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Or do I only have to think about bufferbloat? Are there any guides telling me how to fix my Ubuntu Linux-based server/router to not be a part of the bufferbloat problem.
The CHOKe packet scheduler
Posted Jan 13, 2011 21:07 UTC (Thu) by jhhaller (subscriber, #56103)
One could do something similar by emulating a slightly slower link after receipt from your ISP. For example, if you have a 8 Mbps link from your ISP, you could put an artificial link of 7 Mbps out of your router (method for this left as an exercise for the reader). Then, if the queues start growing on that 7 Mbps link, packets could be discarded there. This would tend to prevent your 8 Mbps link from being congested, at the expense of not getting your full 8 Mbps. But, it would be much better for the ISP to install the CHOKe scheduler, so it would only start dropping packets when the average was over 8 Mbps.
Posted Jan 13, 2011 22:26 UTC (Thu) by paulj (subscriber, #341)
- the size of the ring buffer used to transfer packets from the kernel to the NIC. See 'ethtool -g ethX' and 'ethtool -g <dev> tx X'
- the number of packets the kernel's network layer will queue, it's 1000 by default on ethernet interfaces, which is way too large if your ethernet has a wifi segment in the middle of it. Set this to something lower with 'ip link set <dev> txqueuelen Y'
Posted Jan 14, 2011 9:28 UTC (Fri) by marcH (subscriber, #57642)
A queue size matters only when it becomes a bottleneck. When a queue is empty its maximum size obviously does not matter.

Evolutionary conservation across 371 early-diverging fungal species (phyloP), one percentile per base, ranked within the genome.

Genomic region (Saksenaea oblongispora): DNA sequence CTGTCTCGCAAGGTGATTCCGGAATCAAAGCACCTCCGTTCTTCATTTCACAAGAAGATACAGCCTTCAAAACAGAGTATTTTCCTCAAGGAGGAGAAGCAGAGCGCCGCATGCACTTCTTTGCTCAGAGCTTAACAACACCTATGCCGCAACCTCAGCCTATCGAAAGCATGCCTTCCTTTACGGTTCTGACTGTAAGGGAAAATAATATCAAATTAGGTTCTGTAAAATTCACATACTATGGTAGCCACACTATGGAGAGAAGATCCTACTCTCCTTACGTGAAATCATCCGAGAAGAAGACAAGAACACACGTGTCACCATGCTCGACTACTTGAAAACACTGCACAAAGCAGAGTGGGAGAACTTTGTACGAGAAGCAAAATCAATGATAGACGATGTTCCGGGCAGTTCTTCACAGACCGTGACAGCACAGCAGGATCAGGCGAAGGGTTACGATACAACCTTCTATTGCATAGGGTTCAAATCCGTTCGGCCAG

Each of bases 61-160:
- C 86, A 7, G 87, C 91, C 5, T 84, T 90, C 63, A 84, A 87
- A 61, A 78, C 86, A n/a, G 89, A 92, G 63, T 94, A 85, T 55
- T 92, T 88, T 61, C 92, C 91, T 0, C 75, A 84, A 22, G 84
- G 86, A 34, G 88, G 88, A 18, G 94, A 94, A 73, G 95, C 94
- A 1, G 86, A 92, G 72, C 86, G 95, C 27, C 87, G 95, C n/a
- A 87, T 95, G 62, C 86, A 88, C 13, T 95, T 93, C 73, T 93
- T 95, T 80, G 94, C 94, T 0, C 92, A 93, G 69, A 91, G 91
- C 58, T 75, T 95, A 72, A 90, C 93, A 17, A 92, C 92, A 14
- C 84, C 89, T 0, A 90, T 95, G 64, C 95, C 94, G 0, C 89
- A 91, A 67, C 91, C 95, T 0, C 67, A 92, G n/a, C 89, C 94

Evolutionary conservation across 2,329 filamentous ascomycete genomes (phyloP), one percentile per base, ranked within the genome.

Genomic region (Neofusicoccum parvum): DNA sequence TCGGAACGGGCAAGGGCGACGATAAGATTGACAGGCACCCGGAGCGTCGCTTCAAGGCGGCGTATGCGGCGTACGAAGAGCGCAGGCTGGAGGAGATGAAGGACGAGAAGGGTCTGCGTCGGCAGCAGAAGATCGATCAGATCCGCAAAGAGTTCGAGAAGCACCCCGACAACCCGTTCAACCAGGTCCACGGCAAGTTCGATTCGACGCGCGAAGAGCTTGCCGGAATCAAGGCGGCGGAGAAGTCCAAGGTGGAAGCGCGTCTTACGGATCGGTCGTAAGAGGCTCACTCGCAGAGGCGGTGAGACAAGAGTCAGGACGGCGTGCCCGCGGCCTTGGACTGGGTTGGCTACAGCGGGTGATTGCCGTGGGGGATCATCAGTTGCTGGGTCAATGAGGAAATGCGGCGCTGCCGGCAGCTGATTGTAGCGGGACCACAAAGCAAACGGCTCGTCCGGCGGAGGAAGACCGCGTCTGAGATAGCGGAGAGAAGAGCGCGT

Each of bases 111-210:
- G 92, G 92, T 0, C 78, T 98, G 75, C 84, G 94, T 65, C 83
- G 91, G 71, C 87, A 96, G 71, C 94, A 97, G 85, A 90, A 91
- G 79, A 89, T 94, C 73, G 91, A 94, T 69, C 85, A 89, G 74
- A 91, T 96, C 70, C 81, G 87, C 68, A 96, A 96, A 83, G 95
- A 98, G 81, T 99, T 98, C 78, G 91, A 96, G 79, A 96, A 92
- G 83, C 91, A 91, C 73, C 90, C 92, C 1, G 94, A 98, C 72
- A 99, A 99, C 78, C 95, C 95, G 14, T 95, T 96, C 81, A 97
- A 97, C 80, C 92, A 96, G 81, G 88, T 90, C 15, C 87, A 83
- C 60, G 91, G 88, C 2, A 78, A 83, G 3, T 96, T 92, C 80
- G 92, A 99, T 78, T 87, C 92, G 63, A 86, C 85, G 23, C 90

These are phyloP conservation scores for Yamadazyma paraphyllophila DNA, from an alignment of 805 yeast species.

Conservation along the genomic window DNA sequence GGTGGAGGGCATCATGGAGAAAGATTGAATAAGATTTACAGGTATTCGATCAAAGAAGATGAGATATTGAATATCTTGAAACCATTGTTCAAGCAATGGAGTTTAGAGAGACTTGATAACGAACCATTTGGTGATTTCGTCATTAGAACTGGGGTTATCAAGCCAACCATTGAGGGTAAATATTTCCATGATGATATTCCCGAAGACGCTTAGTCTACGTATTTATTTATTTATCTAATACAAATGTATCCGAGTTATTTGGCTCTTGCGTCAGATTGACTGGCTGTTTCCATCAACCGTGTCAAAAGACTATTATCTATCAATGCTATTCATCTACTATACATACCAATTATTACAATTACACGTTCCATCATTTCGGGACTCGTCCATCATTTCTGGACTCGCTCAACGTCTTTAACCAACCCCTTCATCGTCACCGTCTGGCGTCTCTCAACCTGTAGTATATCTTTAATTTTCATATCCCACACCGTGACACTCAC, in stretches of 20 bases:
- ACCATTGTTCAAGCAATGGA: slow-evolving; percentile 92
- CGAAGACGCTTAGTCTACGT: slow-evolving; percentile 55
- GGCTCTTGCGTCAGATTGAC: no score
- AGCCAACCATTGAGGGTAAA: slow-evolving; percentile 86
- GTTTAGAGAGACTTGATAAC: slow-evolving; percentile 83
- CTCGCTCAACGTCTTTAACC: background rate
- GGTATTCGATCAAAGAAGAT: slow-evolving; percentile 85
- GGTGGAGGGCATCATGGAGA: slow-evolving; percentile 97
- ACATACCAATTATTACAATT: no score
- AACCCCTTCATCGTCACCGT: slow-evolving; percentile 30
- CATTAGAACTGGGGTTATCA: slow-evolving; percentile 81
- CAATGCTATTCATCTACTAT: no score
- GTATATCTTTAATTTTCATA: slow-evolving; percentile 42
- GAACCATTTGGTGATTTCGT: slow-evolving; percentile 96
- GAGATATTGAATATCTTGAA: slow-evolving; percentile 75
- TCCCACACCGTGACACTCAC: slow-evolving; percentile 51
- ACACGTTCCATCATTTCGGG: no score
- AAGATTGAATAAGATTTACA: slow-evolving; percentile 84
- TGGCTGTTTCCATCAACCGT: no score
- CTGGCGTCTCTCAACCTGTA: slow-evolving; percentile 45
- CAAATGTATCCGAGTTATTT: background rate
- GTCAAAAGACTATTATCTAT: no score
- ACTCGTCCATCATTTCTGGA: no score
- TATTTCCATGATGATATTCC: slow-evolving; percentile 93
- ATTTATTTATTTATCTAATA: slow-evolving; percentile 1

If your traffic goes first to a gigabit wire, and then through wifi, the queue size of your gigabit wire will never matter. Because the wifi queue will bottleneck first, fill up and drop the packets first.
It does not hurt to fine tune the queue size of every link just in case. But if you only want a quick fix you just need to look at your usual bottlenecks.
By the way, is the TX ring size in Linux finally adjusted according to the link speed? This should be a very basic thing to implement...
Posted Jan 14, 2011 9:54 UTC (Fri) by paulj (subscriber, #341)
There's no way for Linux to know just from your local link-speed what the correct size is. Ethernets in the past tended to be relatively homogeneous wrt segments, but these days they can be extraordinarily mismatched - with GigE segments often bridged together with 802.11 links whose reliability, latency and bandwidth make you yearn fondly for the thinnet of 20+ years ago.
Posted Jan 14, 2011 10:50 UTC (Fri) by marcH (subscriber, #57642)
For sure the NIC *alone* would, but TCP (or DCCP) do NOT.
TCP is ACK-clocked on the bottleneck. Just try it! The name of this feature is "congestion avoidance", google it.
> There's no way for Linux to know just from your local link-speed what the correct size is.
> Ethernets in the past tended to be relatively homogeneous wrt segments, but these days they can be extraordinarily mismatched
It does not matter: every link needs to adjust according to its *own* speed.
Posted Jan 14, 2011 15:31 UTC (Fri) by njs (guest, #40338)
Nope. (And it's "ring sizes", not "ring size"; every driver has its own TX queue handling code, plus there's the TX queue in the network layer itself.) I do have some patches to auto-tune the iwlwifi driver's queues, but haven't had a chance to benchmark them properly...
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